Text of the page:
After almost a billion years, the universe had expanded and cooled sufficiently for very minor perturbations in matter distribution in the universe to grow. Gravity brought clumps of matter closer and closer in a runaway process that heated large pockets of gas and formed the first quasars, intensely energetic, hot clouds of gas that caused atoms to re-ionize, turning the universe back into a hot plasma once again. However this time, the universe was large enough that the plasma couldn’t fill it evenly and gravity continued to consolidate matter into more compact structures, which we know as stars. The first stars burned hot and died quickly, producing heavier elements and subsequent generations of stars which were cooler and longer-lived. Stars of all kinds aggregated into galaxies, held together by rotation and gravitational forces. Solar systems containing rocky planets then became possible at around 9 billion years due to the repeated death of older stars producing heavier and heavier elements. Expansion of space-time and consolidation of matter has persisted slowly ever since, which brings us to where we are today, 13.8 billion years after the universe began. The microwave background radiation that we observe is the remnant energy signature of the portion of the big bang that did not get converted into matter and which become increasingly diluted and red-shifted over billions of years of degradation in an expanding universe.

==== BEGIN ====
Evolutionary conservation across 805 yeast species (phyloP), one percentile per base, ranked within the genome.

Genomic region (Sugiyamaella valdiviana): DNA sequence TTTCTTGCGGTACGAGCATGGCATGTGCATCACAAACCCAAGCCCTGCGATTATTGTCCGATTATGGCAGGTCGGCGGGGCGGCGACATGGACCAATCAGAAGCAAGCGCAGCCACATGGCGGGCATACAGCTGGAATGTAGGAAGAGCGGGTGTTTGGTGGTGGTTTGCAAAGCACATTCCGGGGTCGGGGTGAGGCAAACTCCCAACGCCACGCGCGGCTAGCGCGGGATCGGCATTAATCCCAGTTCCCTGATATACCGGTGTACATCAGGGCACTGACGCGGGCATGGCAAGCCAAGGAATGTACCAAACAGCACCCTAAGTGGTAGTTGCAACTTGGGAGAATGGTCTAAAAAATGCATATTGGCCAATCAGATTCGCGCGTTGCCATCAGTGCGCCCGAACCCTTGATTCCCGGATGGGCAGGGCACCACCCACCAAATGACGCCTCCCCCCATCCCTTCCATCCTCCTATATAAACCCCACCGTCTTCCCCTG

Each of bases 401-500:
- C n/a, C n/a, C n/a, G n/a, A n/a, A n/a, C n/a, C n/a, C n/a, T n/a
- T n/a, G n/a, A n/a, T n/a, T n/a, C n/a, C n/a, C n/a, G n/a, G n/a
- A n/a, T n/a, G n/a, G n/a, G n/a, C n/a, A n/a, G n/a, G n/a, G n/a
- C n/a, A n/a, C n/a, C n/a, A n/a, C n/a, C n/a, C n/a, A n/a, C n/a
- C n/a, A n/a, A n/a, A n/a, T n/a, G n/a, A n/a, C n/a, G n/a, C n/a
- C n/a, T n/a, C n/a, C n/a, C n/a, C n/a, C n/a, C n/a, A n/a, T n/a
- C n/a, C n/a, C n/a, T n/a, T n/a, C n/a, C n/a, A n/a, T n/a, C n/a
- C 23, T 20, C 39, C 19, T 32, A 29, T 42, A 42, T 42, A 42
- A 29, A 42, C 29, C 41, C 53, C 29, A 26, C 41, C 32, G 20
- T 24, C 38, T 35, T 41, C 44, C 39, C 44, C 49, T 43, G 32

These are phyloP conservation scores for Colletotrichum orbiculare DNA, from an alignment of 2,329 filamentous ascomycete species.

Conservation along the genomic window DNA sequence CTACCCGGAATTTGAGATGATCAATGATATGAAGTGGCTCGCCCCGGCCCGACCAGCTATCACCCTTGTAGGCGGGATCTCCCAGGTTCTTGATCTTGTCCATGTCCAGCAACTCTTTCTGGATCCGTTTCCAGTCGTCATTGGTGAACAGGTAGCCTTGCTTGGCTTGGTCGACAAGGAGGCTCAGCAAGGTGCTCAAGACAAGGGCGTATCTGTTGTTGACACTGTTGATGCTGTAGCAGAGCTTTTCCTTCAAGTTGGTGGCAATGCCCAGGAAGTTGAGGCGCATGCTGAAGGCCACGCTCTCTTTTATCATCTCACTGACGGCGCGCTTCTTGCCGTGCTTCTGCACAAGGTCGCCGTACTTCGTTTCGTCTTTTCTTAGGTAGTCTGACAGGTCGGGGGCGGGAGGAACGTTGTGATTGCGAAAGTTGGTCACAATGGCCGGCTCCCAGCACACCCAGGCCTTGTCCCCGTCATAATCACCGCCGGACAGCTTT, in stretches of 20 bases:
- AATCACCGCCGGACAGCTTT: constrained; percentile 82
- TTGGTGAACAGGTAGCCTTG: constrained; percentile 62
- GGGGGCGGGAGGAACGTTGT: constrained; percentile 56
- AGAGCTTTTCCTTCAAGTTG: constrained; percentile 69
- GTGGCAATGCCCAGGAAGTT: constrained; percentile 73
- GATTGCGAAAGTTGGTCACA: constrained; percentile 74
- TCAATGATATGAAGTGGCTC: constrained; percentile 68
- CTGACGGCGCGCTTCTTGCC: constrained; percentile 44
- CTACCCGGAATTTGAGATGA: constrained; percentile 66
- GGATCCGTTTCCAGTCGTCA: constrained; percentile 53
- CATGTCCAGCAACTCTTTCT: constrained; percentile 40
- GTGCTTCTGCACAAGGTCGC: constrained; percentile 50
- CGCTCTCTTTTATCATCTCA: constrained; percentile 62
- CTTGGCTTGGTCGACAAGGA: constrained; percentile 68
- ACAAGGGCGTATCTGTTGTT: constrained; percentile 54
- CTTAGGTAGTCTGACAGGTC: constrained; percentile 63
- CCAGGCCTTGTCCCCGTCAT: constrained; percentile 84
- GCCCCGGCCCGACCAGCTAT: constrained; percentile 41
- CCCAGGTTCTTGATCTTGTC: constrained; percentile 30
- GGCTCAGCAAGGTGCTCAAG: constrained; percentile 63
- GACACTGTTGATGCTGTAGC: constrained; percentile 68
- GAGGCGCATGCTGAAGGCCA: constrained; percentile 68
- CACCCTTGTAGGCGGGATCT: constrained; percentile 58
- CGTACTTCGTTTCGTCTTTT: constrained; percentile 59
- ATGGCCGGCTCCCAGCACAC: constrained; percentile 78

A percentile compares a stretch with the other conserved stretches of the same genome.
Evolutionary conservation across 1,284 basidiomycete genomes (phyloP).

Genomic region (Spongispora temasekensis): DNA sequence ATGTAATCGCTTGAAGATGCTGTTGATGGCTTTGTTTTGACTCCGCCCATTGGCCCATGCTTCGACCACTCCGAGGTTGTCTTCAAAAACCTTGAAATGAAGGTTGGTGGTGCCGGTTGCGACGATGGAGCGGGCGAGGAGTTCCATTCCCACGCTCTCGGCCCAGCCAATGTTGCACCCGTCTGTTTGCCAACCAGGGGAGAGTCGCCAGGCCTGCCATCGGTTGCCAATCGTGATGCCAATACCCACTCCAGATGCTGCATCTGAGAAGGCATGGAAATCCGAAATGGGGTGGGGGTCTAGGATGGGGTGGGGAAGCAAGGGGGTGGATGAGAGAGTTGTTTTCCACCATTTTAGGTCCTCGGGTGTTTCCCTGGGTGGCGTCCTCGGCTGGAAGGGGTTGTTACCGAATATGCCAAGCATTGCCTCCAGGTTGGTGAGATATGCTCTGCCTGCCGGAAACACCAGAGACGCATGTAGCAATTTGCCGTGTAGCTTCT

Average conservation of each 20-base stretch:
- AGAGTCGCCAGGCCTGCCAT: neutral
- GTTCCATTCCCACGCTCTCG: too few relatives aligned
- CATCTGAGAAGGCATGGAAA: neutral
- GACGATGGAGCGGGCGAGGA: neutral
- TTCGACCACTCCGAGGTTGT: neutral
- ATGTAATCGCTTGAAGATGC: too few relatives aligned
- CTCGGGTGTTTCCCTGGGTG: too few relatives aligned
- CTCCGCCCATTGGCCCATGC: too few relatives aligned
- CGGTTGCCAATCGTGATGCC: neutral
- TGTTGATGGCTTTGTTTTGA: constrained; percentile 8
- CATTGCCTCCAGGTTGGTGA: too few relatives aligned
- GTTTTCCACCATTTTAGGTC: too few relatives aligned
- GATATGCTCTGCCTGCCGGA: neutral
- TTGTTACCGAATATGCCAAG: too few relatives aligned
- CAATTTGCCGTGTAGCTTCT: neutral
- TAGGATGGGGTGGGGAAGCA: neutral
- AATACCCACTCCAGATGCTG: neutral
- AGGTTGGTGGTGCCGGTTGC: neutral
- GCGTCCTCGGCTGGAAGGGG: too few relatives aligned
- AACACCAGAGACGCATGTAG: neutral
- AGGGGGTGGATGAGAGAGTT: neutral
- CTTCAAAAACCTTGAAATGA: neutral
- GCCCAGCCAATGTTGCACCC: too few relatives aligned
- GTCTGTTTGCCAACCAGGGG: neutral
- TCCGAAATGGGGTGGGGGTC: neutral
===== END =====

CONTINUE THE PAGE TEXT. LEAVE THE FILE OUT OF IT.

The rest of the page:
This is admittedly a study in-breadth, as a more detailed deep-dive into the big bang process would be more appropriate, given a precursory background course in physics. However, there is still enough content here to gain a deeper insight into what would otherwise be just a buzz word. That’s important because it may just change your perspective on how everything came to be. We still can’t answer the BIG question of why the universe began or how that initial kernel blew up at T = 0 but the honest and curious among you may be content in waiting a little longer for those answers, while relinquishing some long held beliefs about the origins of our planet and of our species, which hopefully now seem that much more obsolete.